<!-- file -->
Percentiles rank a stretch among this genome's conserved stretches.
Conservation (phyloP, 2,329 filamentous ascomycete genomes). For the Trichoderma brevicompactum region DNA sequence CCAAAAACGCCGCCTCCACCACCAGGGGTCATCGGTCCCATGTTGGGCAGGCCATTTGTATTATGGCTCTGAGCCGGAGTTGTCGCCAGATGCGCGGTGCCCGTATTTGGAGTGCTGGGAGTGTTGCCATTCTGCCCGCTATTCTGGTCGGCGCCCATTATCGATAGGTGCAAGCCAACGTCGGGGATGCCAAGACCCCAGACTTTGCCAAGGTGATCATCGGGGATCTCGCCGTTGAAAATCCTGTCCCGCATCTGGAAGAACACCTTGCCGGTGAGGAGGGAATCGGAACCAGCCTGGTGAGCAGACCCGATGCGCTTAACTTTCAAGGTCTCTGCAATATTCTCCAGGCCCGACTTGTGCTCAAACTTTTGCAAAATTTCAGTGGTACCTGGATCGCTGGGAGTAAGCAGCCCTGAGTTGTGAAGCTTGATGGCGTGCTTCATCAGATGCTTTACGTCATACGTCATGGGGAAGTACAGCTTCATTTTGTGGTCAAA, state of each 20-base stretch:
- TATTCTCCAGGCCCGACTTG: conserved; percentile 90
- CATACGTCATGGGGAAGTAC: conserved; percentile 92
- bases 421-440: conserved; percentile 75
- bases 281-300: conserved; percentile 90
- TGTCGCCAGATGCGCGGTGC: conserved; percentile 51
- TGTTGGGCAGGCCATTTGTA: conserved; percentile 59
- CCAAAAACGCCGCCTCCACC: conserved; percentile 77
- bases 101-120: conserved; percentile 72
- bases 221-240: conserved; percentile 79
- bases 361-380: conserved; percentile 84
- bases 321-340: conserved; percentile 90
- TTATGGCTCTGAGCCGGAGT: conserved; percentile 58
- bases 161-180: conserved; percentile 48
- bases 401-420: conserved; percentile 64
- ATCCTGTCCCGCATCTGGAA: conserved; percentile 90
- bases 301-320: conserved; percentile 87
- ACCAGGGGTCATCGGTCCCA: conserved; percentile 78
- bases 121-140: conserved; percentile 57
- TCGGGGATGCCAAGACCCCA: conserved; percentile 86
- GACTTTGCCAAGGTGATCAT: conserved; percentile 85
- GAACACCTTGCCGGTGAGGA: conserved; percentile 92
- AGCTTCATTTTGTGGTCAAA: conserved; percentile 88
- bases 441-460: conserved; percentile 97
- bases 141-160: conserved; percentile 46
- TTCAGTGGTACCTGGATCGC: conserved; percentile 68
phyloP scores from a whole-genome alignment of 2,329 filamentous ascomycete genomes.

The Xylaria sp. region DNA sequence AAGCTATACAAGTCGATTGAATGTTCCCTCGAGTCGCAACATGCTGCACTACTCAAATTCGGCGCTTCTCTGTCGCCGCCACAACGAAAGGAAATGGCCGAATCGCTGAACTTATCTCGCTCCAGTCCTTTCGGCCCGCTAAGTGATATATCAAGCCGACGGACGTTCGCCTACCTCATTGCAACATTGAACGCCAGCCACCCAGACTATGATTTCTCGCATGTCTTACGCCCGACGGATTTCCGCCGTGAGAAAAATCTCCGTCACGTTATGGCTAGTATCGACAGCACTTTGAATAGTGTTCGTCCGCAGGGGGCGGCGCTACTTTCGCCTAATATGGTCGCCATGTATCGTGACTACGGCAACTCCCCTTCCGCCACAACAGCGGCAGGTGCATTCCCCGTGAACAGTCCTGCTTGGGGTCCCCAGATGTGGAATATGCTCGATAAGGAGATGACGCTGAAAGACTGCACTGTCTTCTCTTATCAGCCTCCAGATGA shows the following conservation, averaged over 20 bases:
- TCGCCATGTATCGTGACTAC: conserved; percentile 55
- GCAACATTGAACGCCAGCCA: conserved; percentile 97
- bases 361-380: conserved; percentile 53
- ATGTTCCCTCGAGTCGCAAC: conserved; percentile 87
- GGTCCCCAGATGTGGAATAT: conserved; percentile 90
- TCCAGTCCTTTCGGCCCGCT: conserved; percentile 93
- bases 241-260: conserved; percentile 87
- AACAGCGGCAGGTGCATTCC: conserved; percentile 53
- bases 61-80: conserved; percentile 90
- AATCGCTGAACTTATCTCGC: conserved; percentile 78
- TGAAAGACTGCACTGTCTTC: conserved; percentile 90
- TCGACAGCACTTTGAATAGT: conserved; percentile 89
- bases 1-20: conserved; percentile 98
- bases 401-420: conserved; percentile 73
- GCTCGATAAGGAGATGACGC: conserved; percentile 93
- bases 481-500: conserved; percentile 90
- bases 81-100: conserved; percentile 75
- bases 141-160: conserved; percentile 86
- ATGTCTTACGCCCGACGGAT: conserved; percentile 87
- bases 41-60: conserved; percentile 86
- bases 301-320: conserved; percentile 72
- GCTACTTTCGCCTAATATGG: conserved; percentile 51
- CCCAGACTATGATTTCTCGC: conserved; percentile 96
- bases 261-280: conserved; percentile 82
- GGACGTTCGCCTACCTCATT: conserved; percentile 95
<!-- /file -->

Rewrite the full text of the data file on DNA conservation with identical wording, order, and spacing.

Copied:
Percentiles rank a stretch among this genome's conserved stretches.
Conservation (phyloP, 2,329 filamentous ascomycete genomes). For the Trichoderma brevicompactum region DNA sequence CCAAAAACGCCGCCTCCACCACCAGGGGTCATCGGTCCCATGTTGGGCAGGCCATTTGTATTATGGCTCTGAGCCGGAGTTGTCGCCAGATGCGCGGTGCCCGTATTTGGAGTGCTGGGAGTGTTGCCATTCTGCCCGCTATTCTGGTCGGCGCCCATTATCGATAGGTGCAAGCCAACGTCGGGGATGCCAAGACCCCAGACTTTGCCAAGGTGATCATCGGGGATCTCGCCGTTGAAAATCCTGTCCCGCATCTGGAAGAACACCTTGCCGGTGAGGAGGGAATCGGAACCAGCCTGGTGAGCAGACCCGATGCGCTTAACTTTCAAGGTCTCTGCAATATTCTCCAGGCCCGACTTGTGCTCAAACTTTTGCAAAATTTCAGTGGTACCTGGATCGCTGGGAGTAAGCAGCCCTGAGTTGTGAAGCTTGATGGCGTGCTTCATCAGATGCTTTACGTCATACGTCATGGGGAAGTACAGCTTCATTTTGTGGTCAAA, state of each 20-base stretch:
- TATTCTCCAGGCCCGACTTG: conserved; percentile 90
- CATACGTCATGGGGAAGTAC: conserved; percentile 92
- bases 421-440: conserved; percentile 75
- bases 281-300: conserved; percentile 90
- TGTCGCCAGATGCGCGGTGC: conserved; percentile 51
- TGTTGGGCAGGCCATTTGTA: conserved; percentile 59
- CCAAAAACGCCGCCTCCACC: conserved; percentile 77
- bases 101-120: conserved; percentile 72
- bases 221-240: conserved; percentile 79
- bases 361-380: conserved; percentile 84
- bases 321-340: conserved; percentile 90
- TTATGGCTCTGAGCCGGAGT: conserved; percentile 58
- bases 161-180: conserved; percentile 48
- bases 401-420: conserved; percentile 64
- ATCCTGTCCCGCATCTGGAA: conserved; percentile 90
- bases 301-320: conserved; percentile 87
- ACCAGGGGTCATCGGTCCCA: conserved; percentile 78
- bases 121-140: conserved; percentile 57
- TCGGGGATGCCAAGACCCCA: conserved; percentile 86
- GACTTTGCCAAGGTGATCAT: conserved; percentile 85
- GAACACCTTGCCGGTGAGGA: conserved; percentile 92
- AGCTTCATTTTGTGGTCAAA: conserved; percentile 88
- bases 441-460: conserved; percentile 97
- bases 141-160: conserved; percentile 46
- TTCAGTGGTACCTGGATCGC: conserved; percentile 68
phyloP scores from a whole-genome alignment of 2,329 filamentous ascomycete genomes.

The Xylaria sp. region DNA sequence AAGCTATACAAGTCGATTGAATGTTCCCTCGAGTCGCAACATGCTGCACTACTCAAATTCGGCGCTTCTCTGTCGCCGCCACAACGAAAGGAAATGGCCGAATCGCTGAACTTATCTCGCTCCAGTCCTTTCGGCCCGCTAAGTGATATATCAAGCCGACGGACGTTCGCCTACCTCATTGCAACATTGAACGCCAGCCACCCAGACTATGATTTCTCGCATGTCTTACGCCCGACGGATTTCCGCCGTGAGAAAAATCTCCGTCACGTTATGGCTAGTATCGACAGCACTTTGAATAGTGTTCGTCCGCAGGGGGCGGCGCTACTTTCGCCTAATATGGTCGCCATGTATCGTGACTACGGCAACTCCCCTTCCGCCACAACAGCGGCAGGTGCATTCCCCGTGAACAGTCCTGCTTGGGGTCCCCAGATGTGGAATATGCTCGATAAGGAGATGACGCTGAAAGACTGCACTGTCTTCTCTTATCAGCCTCCAGATGA shows the following conservation, averaged over 20 bases:
- TCGCCATGTATCGTGACTAC: conserved; percentile 55
- GCAACATTGAACGCCAGCCA: conserved; percentile 97
- bases 361-380: conserved; percentile 53
- ATGTTCCCTCGAGTCGCAAC: conserved; percentile 87
- GGTCCCCAGATGTGGAATAT: conserved; percentile 90
- TCCAGTCCTTTCGGCCCGCT: conserved; percentile 93
- bases 241-260: conserved; percentile 87
- AACAGCGGCAGGTGCATTCC: conserved; percentile 53
- bases 61-80: conserved; percentile 90
- AATCGCTGAACTTATCTCGC: conserved; percentile 78
- TGAAAGACTGCACTGTCTTC: conserved; percentile 90
- TCGACAGCACTTTGAATAGT: conserved; percentile 89
- bases 1-20: conserved; percentile 98
- bases 401-420: conserved; percentile 73
- GCTCGATAAGGAGATGACGC: conserved; percentile 93
- bases 481-500: conserved; percentile 90
- bases 81-100: conserved; percentile 75
- bases 141-160: conserved; percentile 86
- ATGTCTTACGCCCGACGGAT: conserved; percentile 87
- bases 41-60: conserved; percentile 86
- bases 301-320: conserved; percentile 72
- GCTACTTTCGCCTAATATGG: conserved; percentile 51
- CCCAGACTATGATTTCTCGC: conserved; percentile 96
- bases 261-280: conserved; percentile 82
- GGACGTTCGCCTACCTCATT: conserved; percentile 95